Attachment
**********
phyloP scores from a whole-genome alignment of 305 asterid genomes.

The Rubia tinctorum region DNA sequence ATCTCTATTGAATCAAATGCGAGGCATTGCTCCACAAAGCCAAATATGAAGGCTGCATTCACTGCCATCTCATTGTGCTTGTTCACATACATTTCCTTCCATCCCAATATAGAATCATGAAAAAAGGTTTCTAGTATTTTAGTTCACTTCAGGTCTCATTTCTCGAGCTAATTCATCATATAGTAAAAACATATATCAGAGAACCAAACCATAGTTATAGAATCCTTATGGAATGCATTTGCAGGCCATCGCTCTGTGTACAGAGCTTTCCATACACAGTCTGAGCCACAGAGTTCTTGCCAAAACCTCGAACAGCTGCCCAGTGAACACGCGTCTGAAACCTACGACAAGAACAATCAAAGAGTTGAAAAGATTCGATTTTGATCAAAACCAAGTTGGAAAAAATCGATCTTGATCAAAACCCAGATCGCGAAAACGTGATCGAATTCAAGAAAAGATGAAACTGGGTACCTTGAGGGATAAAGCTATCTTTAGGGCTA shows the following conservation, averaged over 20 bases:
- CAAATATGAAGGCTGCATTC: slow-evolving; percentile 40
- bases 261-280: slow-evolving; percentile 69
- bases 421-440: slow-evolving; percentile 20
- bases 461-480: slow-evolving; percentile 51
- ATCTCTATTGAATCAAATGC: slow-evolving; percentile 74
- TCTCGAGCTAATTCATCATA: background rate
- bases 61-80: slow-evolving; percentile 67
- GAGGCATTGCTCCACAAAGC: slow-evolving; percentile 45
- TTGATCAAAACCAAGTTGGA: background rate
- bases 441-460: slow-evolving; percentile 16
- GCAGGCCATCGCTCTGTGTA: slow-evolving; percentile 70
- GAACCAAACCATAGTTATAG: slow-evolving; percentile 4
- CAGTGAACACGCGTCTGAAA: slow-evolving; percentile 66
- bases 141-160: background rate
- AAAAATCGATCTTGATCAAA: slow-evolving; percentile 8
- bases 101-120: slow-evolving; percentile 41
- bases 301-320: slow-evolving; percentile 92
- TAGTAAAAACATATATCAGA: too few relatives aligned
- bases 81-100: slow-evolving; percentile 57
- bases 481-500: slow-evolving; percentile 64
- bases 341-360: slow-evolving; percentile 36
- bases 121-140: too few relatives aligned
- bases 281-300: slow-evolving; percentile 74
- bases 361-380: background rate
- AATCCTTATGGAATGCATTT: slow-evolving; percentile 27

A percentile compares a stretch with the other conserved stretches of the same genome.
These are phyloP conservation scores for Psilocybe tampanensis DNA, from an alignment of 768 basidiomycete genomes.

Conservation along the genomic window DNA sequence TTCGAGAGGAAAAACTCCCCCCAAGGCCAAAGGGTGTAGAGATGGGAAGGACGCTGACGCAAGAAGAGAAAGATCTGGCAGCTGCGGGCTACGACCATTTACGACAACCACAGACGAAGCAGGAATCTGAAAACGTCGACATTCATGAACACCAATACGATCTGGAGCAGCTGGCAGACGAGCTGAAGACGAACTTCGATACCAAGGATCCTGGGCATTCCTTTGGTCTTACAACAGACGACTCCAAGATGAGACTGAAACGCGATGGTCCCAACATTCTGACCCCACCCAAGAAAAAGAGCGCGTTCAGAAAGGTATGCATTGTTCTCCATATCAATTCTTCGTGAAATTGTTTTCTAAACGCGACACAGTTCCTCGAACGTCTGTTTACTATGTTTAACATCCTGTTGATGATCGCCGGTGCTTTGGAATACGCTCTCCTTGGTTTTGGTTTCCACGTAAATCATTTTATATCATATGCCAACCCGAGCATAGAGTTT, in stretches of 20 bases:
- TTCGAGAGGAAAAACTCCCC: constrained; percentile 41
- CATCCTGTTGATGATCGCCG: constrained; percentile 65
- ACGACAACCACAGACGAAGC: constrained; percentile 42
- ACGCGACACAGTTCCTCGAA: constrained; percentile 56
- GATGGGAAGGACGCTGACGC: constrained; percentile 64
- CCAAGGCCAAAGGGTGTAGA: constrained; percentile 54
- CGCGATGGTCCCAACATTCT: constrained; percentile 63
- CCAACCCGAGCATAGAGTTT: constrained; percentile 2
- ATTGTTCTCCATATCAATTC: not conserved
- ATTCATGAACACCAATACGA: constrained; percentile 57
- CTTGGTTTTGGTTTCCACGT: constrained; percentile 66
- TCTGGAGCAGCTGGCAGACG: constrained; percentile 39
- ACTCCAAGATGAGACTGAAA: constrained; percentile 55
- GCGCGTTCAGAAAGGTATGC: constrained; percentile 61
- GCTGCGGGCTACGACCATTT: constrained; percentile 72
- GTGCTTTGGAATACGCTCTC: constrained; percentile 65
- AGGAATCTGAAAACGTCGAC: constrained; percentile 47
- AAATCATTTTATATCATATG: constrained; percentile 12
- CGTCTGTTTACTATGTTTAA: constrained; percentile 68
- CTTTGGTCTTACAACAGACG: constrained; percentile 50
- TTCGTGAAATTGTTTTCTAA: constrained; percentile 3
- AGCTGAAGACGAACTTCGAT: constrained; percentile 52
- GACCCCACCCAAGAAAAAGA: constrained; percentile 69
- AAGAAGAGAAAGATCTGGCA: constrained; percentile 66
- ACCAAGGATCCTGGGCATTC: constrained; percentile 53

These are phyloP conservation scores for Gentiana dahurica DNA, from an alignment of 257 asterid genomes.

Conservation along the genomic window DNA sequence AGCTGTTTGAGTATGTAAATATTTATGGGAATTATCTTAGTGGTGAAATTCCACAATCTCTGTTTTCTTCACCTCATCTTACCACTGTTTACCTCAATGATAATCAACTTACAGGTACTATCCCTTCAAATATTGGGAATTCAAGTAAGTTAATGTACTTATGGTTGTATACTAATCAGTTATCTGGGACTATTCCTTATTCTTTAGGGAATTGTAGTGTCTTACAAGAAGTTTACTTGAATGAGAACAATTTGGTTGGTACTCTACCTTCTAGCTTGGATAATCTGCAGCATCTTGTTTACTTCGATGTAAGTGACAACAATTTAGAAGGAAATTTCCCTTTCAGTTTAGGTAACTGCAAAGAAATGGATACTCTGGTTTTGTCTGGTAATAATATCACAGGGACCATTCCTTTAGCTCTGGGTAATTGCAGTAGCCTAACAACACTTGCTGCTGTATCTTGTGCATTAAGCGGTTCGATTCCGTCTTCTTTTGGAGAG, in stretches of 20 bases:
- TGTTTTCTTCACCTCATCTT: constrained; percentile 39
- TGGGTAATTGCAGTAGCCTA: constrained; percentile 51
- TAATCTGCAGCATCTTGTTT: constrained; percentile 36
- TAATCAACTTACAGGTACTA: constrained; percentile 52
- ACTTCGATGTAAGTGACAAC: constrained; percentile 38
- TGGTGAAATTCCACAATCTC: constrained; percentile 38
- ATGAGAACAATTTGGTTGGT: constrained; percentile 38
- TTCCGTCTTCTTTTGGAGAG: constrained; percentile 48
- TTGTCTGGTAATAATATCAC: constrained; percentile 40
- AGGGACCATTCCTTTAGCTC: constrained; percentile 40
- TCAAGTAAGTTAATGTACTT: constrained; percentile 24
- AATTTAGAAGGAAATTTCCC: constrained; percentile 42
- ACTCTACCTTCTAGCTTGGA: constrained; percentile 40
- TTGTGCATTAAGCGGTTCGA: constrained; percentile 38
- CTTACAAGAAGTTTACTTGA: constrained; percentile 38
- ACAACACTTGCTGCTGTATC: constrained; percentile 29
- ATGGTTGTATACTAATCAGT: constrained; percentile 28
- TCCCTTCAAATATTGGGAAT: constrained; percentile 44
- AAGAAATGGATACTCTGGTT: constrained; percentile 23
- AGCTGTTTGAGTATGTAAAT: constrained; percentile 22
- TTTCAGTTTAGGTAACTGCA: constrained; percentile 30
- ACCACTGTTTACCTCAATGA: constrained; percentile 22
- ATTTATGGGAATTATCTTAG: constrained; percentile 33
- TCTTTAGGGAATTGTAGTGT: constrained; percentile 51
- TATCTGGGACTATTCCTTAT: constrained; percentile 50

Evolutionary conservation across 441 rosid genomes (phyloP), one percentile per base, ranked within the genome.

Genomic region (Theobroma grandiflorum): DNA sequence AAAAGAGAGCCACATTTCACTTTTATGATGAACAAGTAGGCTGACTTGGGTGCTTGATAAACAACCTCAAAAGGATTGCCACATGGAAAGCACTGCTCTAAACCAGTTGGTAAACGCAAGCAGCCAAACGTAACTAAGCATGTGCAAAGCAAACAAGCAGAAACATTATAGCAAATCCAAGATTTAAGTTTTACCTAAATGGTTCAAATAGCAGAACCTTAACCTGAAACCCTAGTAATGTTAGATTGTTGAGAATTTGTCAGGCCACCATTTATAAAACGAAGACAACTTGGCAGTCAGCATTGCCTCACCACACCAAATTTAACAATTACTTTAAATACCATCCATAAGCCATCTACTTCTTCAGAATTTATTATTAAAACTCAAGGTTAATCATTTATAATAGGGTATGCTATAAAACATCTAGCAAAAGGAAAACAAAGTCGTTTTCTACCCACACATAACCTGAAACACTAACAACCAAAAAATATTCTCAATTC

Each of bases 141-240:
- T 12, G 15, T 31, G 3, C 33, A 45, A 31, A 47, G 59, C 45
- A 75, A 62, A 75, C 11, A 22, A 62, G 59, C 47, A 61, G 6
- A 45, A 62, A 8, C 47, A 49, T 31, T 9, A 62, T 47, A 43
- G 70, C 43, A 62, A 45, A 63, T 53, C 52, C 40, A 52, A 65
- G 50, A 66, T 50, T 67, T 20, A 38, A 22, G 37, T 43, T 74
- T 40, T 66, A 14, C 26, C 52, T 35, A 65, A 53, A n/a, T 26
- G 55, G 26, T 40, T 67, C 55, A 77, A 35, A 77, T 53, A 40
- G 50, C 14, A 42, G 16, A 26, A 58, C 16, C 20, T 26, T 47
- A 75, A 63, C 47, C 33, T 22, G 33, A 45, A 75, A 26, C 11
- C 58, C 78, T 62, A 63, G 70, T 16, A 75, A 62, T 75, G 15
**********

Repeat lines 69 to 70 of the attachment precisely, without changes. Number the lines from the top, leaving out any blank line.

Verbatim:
- AATTTAGAAGGAAATTTCCC: constrained; percentile 42
- ACTCTACCTTCTAGCTTGGA: constrained; percentile 40